Javon Walker, Oakland Raiders – Walker had a big year in Green Bay followed by a season lost to injury and ended up in Denver. There he had a big year which was followed by a season lost to injury and he landed in Oakland. He signed an amazing six-year contract for $55 million but then was mugged in Vegas. He remains a #1 wideout again, but he’s traded Brett Favre for Jay Cutler for first-year starter JaMarcus Russell. His situation only gets worse.

Bernard Berrian, Minnesota Vikings - Changing teams within the division is unusual but Berrian bounces between two of the worst passing attacks in the NFL. Berrian still produced five touchdowns on 71 catches for 951 yards last year and should maintain that level in Minnesota if only because there are so few other receivers of note there. The reality is that Berrian only gets work once that dominating rushing game is finished and that'll be a big difference from playing in Chicago.

Donte Stallworth, Cleveland Browns – After leaving the Saints for the Eagles in 2005, Stallworth played with Donovan McNabb but only gained 725 yards and three scores and missed four games. Last year, Stallworth played all 16 games in the most prolific passing offense in NFL history but only had 697 yards and three touchdowns. Back on the road again, his third new team in the last three years already has Braylon Edwards and Kellen Winslow so Stallworth once again gets to witness big fantasy points happening around him.

Muhsin Muhammad, Carolina Panthers – The Bears pretended that Muhammad was a #1 wideout for three years but he’s back in Carolina to wrap up his career. Already 36 years of age and among the oldest wideouts in the NFL, Muhammad is still valued for his blocking skills and can add a bit of possession catches when needed. Steve Smith and even D.J. Hackett will see more action than the old man.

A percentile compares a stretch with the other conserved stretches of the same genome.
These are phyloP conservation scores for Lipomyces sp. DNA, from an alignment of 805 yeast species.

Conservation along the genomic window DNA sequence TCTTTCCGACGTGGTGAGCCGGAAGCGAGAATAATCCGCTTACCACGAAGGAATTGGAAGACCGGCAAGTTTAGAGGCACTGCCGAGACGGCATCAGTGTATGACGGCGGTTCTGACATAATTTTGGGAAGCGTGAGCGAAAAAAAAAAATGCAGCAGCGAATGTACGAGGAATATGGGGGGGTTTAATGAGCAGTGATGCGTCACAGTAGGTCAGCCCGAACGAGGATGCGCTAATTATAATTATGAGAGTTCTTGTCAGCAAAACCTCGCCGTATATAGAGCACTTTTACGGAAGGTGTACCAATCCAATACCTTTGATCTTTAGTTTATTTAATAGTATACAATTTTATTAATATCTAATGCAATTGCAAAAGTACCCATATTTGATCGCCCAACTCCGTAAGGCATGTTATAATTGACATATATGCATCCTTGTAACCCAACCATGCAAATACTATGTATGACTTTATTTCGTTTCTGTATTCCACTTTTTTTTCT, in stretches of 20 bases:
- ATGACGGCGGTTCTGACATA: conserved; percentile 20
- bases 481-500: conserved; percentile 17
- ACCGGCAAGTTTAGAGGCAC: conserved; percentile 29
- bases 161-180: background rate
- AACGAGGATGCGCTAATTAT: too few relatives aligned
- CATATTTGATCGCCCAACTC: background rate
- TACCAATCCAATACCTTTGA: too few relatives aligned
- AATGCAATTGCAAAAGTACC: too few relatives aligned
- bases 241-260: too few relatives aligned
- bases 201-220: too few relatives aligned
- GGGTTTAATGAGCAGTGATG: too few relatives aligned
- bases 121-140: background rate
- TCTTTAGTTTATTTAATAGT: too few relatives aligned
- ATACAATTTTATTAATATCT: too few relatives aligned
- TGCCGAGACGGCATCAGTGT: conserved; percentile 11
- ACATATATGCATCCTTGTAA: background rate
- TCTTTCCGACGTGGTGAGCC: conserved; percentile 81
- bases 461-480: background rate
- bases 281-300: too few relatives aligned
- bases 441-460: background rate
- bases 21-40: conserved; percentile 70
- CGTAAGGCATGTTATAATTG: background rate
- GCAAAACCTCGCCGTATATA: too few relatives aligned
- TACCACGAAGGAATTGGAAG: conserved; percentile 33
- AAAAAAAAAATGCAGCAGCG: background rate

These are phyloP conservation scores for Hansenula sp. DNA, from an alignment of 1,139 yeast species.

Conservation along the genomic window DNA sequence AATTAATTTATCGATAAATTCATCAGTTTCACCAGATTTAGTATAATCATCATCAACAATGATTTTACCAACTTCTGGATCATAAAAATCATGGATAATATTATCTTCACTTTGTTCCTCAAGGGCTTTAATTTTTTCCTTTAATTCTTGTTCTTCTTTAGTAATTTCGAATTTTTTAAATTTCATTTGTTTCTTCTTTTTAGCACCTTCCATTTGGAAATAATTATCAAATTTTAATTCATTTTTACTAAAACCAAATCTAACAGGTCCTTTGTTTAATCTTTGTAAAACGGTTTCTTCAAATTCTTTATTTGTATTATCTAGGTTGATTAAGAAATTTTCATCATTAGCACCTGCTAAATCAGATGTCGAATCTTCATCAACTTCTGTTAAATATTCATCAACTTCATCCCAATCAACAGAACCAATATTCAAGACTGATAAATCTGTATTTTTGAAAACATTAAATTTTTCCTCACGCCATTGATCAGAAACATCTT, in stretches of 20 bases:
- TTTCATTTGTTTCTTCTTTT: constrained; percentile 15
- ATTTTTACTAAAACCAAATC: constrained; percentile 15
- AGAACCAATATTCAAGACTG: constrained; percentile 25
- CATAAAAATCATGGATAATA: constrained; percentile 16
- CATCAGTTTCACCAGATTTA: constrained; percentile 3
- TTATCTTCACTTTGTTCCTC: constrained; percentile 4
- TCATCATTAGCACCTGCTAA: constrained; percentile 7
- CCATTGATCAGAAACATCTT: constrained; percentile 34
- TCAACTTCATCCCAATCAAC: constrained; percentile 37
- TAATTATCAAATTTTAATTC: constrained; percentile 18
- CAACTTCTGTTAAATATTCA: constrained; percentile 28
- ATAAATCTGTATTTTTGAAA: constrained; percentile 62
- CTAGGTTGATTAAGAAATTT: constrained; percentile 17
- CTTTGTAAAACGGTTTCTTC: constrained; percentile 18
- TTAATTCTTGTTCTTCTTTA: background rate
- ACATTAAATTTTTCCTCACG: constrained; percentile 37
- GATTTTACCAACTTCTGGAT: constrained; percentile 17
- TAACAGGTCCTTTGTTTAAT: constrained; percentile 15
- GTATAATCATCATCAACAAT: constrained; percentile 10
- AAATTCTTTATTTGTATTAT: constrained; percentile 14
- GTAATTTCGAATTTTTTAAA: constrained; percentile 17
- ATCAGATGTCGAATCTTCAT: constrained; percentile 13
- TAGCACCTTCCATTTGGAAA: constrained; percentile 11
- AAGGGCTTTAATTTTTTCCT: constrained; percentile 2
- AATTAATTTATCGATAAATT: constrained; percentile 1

Marty Booker, Chicago Bears – Like Muhammad, Booker returns to his original team after four mediocre seasons in Miami. He is assured a starting spot because the Bears allowed Muhammad and Bernard Berrian to leave in the offseason and only he was signed to replace them. The Bears have one of the easiest passing schedules in the NFL and that is a positive. But there’s a quarterback competition going on and at the age of 32 on a bad offense, there’s no reason to expect any improvement from Booker.

Darrell Jackson, Denver Broncos – A few years ago this would have been cause for fantasy notice since Jackson was cranking out the 1000 yard season in Seattle but the fanfare has definitely died down. Jackson has been a injury problem for the last three seasons and his knees are not improving with age. This could be a great situation for the 30-year old receiver to renew his career but health concerns have really decreased his value.

Isaac Bruce, San Francisco 49ers – When Mike Martz became the 49ers offensive coordinator, he noticed the absence of wideout talent and brought over Bruce. At the age of 36, this is the last stop for the ex-Rams star and likely his final season. He’s mainly there to mentor the receivers in the complicated Martz scheme and help the coaching staff determine if there actually is a quarterback on the roster.

It usually takes a season for a player to learn a new offense and mesh with his quarterback but there’s often hidden fantasy value when a player moves to an improved situation or is assuming a starting role with his new team. But for all those ex-stars winding down their career, their new team is buying leadership and wisdom but rarely better statistics.